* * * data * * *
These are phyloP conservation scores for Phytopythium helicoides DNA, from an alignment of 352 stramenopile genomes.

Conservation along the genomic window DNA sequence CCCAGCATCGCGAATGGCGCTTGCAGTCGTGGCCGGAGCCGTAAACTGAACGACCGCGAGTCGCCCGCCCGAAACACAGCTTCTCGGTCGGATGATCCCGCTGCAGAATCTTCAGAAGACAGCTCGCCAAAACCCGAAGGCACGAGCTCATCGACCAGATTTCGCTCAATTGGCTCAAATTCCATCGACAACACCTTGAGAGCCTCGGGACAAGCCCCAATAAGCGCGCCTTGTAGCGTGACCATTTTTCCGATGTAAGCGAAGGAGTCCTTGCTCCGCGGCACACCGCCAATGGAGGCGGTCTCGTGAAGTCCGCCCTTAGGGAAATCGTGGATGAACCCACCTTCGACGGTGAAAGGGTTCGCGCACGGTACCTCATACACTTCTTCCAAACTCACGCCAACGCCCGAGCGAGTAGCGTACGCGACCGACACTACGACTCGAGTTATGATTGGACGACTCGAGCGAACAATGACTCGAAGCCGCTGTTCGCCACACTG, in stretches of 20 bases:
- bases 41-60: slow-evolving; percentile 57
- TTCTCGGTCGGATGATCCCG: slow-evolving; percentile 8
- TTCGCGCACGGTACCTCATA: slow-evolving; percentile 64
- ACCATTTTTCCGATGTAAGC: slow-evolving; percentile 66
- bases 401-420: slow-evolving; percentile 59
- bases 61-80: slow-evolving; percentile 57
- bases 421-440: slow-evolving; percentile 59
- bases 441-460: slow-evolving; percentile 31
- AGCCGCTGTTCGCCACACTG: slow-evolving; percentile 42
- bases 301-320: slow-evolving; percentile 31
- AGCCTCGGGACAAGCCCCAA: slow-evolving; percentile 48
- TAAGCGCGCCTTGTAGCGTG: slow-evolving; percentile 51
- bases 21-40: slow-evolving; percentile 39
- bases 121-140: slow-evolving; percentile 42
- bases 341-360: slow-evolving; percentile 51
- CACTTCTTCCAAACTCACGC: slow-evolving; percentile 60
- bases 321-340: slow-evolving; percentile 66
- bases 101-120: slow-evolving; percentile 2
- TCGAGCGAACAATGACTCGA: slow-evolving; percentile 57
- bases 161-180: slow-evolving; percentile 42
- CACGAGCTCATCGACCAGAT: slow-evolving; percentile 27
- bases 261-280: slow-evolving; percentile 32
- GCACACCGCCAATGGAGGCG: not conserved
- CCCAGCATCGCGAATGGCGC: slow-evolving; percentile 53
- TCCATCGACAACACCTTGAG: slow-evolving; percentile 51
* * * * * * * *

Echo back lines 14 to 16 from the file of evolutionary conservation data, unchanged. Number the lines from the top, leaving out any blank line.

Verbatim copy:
- TAAGCGCGCCTTGTAGCGTG: slow-evolving; percentile 51
- bases 21-40: slow-evolving; percentile 39
- bases 121-140: slow-evolving; percentile 42